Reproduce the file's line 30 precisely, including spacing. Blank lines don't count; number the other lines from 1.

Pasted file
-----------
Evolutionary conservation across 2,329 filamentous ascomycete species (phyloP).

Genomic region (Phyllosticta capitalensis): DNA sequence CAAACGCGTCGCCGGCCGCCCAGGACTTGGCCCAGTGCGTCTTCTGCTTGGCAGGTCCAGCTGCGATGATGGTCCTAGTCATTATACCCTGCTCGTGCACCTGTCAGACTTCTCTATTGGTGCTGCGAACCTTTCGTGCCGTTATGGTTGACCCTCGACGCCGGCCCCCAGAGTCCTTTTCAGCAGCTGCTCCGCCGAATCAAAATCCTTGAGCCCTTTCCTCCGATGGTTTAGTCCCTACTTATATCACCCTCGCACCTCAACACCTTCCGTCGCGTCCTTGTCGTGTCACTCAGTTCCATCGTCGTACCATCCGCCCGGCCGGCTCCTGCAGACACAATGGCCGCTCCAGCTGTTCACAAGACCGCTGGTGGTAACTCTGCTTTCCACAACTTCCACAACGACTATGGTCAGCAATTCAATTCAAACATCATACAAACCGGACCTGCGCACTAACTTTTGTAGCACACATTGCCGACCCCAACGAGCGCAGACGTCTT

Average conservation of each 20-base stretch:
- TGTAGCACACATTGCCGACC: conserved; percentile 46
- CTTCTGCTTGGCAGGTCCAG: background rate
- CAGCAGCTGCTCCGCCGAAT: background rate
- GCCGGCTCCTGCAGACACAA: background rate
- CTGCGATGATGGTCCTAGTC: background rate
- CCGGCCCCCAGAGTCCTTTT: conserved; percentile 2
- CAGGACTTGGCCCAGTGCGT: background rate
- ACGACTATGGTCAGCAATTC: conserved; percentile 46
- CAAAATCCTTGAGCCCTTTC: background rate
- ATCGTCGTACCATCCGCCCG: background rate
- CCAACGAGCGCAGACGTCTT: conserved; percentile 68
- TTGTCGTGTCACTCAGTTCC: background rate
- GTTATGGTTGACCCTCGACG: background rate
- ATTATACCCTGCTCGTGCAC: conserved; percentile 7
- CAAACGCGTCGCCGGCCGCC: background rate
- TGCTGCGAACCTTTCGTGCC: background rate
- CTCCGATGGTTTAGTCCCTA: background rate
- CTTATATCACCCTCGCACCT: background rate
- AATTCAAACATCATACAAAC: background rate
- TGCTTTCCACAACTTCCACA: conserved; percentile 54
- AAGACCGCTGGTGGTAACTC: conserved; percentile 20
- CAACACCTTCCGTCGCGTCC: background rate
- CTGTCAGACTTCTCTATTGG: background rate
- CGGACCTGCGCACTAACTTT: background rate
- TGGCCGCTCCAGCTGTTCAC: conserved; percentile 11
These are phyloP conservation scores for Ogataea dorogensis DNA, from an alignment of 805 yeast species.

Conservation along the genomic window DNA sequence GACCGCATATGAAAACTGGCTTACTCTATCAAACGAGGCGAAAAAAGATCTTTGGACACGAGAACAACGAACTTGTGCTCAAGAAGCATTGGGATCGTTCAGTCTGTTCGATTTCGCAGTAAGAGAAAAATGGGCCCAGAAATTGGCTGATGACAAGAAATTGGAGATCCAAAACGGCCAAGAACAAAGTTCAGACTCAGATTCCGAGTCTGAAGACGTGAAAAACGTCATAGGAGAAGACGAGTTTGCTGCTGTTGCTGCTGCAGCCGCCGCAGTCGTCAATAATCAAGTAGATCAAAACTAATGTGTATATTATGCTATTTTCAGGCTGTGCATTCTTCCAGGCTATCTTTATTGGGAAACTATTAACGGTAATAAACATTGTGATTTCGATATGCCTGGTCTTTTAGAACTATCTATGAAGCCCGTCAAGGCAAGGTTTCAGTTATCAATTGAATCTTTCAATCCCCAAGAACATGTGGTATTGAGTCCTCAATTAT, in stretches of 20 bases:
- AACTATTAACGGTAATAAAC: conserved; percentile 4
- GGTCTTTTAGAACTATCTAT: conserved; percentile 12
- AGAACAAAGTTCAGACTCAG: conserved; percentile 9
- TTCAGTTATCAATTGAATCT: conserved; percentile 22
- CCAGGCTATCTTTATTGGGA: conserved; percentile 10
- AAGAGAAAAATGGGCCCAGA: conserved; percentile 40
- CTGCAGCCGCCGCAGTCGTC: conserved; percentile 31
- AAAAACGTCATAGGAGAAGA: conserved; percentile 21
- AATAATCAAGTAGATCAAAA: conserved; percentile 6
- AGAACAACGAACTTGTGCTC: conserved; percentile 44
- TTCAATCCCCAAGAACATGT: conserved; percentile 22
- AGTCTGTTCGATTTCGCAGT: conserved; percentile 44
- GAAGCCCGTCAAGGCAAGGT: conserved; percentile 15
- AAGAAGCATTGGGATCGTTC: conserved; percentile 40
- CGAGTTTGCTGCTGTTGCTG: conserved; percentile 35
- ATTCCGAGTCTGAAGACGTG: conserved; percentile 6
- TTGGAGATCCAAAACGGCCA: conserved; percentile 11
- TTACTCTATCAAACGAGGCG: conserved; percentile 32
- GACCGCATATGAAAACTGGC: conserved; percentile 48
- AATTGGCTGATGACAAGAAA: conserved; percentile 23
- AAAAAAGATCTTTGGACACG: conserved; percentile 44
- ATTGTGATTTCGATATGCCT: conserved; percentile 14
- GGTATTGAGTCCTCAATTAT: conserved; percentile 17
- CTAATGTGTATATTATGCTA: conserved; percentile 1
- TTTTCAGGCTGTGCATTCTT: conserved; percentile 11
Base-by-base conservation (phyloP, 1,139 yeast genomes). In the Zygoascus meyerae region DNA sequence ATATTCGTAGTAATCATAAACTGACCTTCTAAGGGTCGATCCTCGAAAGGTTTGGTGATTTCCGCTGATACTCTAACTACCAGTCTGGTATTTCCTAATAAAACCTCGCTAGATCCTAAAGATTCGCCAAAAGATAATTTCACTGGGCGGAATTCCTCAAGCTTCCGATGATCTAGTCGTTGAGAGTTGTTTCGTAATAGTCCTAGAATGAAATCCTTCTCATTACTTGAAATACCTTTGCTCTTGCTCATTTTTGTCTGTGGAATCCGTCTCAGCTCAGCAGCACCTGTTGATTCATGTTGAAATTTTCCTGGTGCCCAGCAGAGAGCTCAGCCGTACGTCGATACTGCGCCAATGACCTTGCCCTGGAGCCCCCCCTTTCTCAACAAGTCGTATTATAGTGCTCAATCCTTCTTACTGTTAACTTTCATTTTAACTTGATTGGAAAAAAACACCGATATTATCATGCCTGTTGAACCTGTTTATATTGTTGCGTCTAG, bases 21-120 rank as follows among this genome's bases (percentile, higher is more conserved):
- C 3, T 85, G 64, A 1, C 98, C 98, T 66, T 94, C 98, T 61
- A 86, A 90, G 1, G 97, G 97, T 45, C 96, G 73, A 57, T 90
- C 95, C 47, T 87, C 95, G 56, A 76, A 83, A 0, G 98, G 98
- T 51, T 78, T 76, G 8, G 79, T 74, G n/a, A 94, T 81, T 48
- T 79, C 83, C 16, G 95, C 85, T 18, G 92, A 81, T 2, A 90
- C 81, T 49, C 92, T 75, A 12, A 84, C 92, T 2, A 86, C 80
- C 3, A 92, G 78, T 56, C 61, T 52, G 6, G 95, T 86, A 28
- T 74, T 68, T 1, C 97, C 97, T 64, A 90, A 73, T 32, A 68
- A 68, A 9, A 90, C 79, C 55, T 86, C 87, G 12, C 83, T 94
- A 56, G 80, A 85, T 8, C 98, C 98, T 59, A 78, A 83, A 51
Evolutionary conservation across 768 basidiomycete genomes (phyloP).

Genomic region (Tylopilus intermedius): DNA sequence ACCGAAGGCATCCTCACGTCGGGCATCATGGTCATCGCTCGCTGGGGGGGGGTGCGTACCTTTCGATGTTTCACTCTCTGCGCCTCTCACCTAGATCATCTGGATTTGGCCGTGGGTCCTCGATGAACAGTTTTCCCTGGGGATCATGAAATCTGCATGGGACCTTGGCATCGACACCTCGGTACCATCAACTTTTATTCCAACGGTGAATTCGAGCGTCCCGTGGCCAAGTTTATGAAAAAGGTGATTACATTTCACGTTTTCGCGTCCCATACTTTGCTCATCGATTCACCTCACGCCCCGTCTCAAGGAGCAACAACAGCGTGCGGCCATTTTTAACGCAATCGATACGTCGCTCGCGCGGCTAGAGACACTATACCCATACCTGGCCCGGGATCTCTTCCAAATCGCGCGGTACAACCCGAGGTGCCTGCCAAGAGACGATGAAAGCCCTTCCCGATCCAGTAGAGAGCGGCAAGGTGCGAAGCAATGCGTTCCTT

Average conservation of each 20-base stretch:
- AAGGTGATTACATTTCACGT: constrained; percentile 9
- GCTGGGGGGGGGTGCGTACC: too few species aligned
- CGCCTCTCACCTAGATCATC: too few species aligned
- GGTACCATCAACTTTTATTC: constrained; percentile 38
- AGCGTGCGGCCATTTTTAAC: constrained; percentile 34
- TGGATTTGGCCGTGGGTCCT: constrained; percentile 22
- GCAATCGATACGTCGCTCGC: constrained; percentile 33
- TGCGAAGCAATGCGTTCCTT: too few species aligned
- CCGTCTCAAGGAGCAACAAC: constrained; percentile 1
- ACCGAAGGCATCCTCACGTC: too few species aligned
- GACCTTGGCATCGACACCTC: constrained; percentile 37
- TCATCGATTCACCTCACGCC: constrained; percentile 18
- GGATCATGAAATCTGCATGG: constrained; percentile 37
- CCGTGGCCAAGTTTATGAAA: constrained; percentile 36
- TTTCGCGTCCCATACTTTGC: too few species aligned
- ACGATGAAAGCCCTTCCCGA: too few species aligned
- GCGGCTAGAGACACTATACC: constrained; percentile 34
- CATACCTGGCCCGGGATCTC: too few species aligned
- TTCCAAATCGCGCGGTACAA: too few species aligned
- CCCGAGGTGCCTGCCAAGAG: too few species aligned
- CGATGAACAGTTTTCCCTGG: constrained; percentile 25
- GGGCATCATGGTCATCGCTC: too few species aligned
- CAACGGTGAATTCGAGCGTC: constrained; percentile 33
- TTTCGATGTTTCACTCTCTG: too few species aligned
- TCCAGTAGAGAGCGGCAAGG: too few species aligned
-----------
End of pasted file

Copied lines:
Conservation along the genomic window DNA sequence GACCGCATATGAAAACTGGCTTACTCTATCAAACGAGGCGAAAAAAGATCTTTGGACACGAGAACAACGAACTTGTGCTCAAGAAGCATTGGGATCGTTCAGTCTGTTCGATTTCGCAGTAAGAGAAAAATGGGCCCAGAAATTGGCTGATGACAAGAAATTGGAGATCCAAAACGGCCAAGAACAAAGTTCAGACTCAGATTCCGAGTCTGAAGACGTGAAAAACGTCATAGGAGAAGACGAGTTTGCTGCTGTTGCTGCTGCAGCCGCCGCAGTCGTCAATAATCAAGTAGATCAAAACTAATGTGTATATTATGCTATTTTCAGGCTGTGCATTCTTCCAGGCTATCTTTATTGGGAAACTATTAACGGTAATAAACATTGTGATTTCGATATGCCTGGTCTTTTAGAACTATCTATGAAGCCCGTCAAGGCAAGGTTTCAGTTATCAATTGAATCTTTCAATCCCCAAGAACATGTGGTATTGAGTCCTCAATTAT, in stretches of 20 bases: